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Old 01-26-2012, 12:18 PM   #1
poconoron
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Five-year plan for "managing" bobcats

I don't know about anyone else, but I personally have never even seen a bobcat in the ADKs. I have seen several in the wilds of Pennsylvania, however.

Local people near my place close to Piseco Road (some of whom trap beaver, coyotes, etc.) tell me they haven't come across a bobcat in many a year.

What is up with this "managing" bobcats plan - other then catering to a very few trappers or hunters?

Even if there are 5,000 bobcats in the state (dubious IMHO), why is that # too much?

Bad policy in my opinion from a DEC which is supposedly managing our conservation resources.


http://www.adirondackalmanack.com/20...ling-more.html
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Old 01-26-2012, 12:30 PM   #2
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I don't think the lengthened seasons will amount to many more bobcats being killed. They're around, but it's pretty rare to see one. I've only seen one, but I see tracks quite a bit.

It's funny that the author writes a pretty negative article about the proposed plan, then says he's not taking a stand one way or the other.
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Old 01-27-2012, 01:24 PM   #3
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Some of the comments sounded scary when added together
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Old 01-27-2012, 04:04 PM   #4
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Some of the comments sounded scary when added together
Why?

Why even have a season on them? You can't eat them. They're not a nuisance. The countryside is not over run with them (just the opposite). Who wears fur anymore....and if you did who wears bobcat? Never heard a woman bragging about her fine bobcat coat.

Its not like shooting a deer, duck or coyote. It's just killing for the sake of it.
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Old 01-27-2012, 04:34 PM   #5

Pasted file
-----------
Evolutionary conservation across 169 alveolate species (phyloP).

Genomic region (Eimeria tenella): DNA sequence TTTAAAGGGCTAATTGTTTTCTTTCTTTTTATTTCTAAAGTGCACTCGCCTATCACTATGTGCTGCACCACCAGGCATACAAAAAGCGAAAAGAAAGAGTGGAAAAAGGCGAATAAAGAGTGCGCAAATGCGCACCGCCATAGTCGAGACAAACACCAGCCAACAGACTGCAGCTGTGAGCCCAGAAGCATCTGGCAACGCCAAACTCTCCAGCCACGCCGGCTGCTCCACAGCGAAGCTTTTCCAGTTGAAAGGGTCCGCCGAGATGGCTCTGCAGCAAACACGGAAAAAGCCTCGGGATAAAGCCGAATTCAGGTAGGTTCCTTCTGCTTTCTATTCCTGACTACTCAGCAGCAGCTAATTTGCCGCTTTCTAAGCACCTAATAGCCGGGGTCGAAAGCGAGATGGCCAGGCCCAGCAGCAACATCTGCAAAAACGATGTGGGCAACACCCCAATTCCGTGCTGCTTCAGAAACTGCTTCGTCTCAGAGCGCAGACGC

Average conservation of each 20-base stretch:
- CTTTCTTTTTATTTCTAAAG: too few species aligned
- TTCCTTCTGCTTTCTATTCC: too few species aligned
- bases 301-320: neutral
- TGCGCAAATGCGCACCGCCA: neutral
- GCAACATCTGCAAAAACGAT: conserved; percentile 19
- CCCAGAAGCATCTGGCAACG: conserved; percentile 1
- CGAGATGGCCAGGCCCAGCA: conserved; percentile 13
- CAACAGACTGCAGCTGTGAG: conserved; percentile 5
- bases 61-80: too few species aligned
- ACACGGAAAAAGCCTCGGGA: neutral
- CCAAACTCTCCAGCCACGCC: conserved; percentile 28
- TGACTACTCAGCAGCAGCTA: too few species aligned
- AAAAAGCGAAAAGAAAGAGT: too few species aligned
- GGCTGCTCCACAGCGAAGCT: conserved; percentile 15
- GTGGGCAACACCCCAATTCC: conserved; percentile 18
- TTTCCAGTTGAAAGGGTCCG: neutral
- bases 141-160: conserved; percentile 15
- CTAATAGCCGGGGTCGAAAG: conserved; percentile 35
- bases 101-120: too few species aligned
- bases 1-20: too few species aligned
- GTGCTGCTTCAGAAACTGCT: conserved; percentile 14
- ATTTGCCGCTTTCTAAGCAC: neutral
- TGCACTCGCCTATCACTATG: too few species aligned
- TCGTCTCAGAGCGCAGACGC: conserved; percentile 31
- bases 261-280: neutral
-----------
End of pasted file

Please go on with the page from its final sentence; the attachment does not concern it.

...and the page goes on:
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When I was a kid there was a bounty in NY on bobcats. $15 or something like that I think was paid. As I recall they clipped the ears to show the bounty was paid. I found one floating in Black River when I was fishing, legs bound together with wire, ears clipped. The bounty ended in 1971. There was also a bounty on porcupines at the time - 50 cents for two front paws.

I have heard bobcats a few times in the woods. I'll never forget the first time when I must have been no older than 8 or so. My dad had killed a large deer a couple of miles back in the woods. He came out to get my mother and me to help drag it out. Since it was after dark my job was to hold the flashlight so they could see. Of course I didn't stay near, I kept running out ahead too far. Suddenly the most blood curdling scream you ever could imagine came very loud and very near. After that there was no problem with me getting more than a couple of feet ahead on the trail.
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Old 01-27-2012, 05:01 PM   #6
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I've seen 3 bobcats in the Adks. Bobcats and other fur-bearers are a renewable resource that is managed thru seasons and bag limits. Many people make use of this resource to provide a extra income while enjoying the outdoors. Without hunting and trapping, some would say, the populations would reach the carrying capacity of the locale, but in doing so the surplus would be wasted to disease ,starvation and predation. Why waste?

Bobcats do make a nice coat,BTW... http://www.usafoxx.com/productdetail...gId=-792&fpg=1
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Old 01-28-2012, 03:32 PM   #7
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In recent years, sportsmen have harvested between four hundred and five hundred bobcats a year. DEC estimates that fewer than a hundred additional bobcats a year will be killed if its plan takes effect.

If that estimate is accurate, the there won't be much of an additional economic boost, either - so we loop back to the point that this seems pretty unnecessary.

I'm not opposed to hunting or trapping per se - but I'm no fan of hunting/trapping just for the fun of it.
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Old 01-28-2012, 06:13 PM   #8